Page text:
Heads or Tails?
Heads? Or tails? We’ve all flipped a coin to settle a dispute, but is there really an equal chance that it will be heads or tails? Let's find out!
Did you ever flip a coin to resolve a disagreement or make a decision? Sometimes we entrust a coin with important decisions. We leave the decision to chance, believing the coin has an equal probability of landing heads up or tails up.
But why are we so sure the coin is fair?
What if we flip a coin 10, 100 or even 1000 times in a row? Will we really get the equal number of heads and tails? Or, in math terms, are heads and tails equiprobable*?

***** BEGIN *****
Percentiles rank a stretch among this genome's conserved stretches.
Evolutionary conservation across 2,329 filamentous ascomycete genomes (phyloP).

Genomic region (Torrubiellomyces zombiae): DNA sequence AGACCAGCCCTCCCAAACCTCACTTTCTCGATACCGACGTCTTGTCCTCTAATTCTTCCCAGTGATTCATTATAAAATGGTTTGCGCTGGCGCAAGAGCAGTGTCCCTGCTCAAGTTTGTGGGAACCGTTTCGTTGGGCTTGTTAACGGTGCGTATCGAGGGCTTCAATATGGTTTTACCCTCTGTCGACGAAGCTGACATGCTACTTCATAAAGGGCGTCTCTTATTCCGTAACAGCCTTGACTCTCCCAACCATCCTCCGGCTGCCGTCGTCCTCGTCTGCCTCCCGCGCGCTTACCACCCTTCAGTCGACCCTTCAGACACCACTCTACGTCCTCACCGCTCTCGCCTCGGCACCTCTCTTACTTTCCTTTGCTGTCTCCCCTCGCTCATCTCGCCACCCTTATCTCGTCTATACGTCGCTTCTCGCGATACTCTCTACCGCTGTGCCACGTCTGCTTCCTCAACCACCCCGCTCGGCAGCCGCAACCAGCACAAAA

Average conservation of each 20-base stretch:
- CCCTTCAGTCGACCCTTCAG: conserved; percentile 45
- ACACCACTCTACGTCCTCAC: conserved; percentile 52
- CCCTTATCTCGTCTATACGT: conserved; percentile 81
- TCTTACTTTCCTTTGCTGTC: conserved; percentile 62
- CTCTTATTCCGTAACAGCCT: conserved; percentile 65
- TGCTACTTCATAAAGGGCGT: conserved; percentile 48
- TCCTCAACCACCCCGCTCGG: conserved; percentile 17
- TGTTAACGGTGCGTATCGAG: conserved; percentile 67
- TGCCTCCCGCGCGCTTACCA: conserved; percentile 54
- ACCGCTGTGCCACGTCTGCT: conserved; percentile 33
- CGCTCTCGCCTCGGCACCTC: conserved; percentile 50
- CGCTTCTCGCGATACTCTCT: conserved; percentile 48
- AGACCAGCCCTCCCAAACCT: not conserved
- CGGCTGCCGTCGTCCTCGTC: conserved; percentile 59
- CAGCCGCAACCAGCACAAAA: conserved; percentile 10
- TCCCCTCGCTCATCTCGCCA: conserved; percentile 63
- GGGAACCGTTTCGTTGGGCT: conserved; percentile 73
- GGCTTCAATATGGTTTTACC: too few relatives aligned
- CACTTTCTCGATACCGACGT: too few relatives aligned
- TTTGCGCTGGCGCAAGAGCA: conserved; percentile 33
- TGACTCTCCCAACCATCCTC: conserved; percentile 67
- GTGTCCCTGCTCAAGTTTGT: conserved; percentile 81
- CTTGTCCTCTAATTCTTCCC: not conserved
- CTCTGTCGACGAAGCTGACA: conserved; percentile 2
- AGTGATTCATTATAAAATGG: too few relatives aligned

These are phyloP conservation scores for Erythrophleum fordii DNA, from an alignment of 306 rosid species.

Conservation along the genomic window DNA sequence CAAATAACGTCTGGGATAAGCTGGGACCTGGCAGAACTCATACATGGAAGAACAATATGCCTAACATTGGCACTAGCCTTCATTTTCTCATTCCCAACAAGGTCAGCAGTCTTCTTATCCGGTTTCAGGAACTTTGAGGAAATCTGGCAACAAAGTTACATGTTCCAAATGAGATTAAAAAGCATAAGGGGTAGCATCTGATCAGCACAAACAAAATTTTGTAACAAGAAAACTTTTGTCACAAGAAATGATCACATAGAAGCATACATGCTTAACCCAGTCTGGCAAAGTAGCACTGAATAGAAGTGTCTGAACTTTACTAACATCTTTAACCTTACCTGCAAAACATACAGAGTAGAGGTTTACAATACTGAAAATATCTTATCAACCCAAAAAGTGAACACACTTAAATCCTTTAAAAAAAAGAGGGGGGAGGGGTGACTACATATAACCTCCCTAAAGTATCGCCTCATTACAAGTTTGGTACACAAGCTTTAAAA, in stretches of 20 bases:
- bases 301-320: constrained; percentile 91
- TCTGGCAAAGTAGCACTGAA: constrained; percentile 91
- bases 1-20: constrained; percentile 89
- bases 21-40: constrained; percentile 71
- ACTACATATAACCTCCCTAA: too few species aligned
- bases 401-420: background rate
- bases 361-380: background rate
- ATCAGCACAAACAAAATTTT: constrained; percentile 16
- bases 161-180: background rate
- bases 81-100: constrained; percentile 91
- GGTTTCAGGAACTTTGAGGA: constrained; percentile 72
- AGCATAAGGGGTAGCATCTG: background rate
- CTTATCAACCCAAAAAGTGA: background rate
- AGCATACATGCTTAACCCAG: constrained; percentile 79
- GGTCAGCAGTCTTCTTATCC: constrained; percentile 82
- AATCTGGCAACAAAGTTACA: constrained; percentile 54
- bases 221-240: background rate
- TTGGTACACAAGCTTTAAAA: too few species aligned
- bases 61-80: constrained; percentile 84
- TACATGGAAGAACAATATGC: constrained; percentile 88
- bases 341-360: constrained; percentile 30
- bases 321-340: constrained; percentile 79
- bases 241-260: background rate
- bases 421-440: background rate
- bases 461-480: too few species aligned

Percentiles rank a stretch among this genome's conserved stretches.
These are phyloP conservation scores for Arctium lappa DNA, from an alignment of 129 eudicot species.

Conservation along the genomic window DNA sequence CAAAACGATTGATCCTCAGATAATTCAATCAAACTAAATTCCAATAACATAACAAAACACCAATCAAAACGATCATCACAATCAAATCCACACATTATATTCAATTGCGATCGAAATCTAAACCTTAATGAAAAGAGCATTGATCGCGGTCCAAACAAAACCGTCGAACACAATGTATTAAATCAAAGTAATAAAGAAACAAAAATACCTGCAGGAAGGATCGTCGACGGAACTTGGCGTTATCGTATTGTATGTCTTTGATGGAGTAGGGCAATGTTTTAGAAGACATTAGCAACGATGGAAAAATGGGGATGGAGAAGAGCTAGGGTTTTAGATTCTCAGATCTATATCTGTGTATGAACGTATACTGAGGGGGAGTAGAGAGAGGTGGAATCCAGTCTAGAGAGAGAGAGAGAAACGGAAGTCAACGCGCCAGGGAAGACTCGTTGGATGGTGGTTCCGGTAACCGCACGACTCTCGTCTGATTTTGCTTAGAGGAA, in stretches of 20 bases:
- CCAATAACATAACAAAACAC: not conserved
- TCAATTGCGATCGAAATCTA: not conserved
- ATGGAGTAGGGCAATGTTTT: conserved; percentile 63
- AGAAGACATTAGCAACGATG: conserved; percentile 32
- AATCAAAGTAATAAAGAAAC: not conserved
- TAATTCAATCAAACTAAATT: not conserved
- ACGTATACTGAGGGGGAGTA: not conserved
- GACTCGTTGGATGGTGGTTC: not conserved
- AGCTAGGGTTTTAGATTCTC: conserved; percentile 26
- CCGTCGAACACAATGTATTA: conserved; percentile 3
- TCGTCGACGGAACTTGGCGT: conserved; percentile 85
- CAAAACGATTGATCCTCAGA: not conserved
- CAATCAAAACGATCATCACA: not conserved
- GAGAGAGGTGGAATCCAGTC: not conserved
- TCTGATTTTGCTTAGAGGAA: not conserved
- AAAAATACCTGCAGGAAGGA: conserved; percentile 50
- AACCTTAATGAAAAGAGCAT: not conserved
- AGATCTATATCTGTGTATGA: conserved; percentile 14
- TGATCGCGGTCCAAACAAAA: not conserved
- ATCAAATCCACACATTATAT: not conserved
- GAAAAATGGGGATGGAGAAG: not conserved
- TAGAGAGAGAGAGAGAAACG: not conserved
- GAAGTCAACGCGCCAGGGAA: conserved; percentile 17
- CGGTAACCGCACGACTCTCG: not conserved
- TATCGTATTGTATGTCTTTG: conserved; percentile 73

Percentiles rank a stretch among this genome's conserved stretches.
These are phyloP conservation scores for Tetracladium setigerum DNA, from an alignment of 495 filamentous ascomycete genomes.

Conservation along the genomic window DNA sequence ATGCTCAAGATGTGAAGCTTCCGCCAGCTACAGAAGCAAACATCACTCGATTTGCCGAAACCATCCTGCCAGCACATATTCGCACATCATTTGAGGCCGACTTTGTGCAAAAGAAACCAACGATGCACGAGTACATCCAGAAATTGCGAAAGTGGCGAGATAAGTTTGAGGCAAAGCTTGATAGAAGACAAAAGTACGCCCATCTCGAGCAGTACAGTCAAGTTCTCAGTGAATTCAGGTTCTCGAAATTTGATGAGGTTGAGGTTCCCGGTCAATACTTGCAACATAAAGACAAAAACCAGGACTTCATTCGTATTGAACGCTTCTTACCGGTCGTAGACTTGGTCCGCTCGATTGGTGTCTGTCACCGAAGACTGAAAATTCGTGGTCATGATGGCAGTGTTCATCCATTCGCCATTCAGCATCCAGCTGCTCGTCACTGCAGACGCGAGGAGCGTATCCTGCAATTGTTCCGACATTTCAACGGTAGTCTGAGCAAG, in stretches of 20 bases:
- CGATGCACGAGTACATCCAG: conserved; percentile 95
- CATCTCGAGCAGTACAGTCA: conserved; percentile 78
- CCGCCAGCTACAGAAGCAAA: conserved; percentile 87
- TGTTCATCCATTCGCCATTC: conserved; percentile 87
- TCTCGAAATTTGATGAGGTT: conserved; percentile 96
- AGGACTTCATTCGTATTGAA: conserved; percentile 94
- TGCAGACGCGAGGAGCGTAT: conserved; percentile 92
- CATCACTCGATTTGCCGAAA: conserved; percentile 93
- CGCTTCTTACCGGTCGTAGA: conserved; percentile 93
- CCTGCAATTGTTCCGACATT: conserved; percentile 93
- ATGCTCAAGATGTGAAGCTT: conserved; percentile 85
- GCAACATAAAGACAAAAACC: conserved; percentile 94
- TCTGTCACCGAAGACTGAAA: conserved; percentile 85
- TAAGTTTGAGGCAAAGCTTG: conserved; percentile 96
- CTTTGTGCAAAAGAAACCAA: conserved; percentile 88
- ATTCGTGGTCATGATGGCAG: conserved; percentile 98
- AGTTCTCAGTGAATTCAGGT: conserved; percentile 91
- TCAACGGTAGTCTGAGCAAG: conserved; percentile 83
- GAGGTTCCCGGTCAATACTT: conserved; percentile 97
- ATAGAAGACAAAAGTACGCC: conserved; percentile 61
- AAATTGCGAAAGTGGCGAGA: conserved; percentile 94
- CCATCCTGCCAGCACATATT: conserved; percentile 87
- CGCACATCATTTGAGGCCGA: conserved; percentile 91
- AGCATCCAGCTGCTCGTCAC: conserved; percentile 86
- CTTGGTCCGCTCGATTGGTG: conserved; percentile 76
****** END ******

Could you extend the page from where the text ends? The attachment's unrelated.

Scholars have been trying to answer that question for many years. In the early 20th century, a prominent British mathematician, Karl Pearson, took the trouble to toss a coin 12,000 times!
He got heads 6019 times.
Mr. Pearson ran the experiment again and tossed a coin… 24,000 times! (Can you figure out how long that took him?) And he got 12012 heads.
Both experiments showed that the coin had a slightly more than 50 percent chance of landing with heads up.
Is this so for every coin?
Let’s test Mr. Pearson’s findings. Together, we can toss coins more times than Mr. Pearson could.
So let’s start tossing coins!
*equiprobable is when two or more things have equal probability of happening.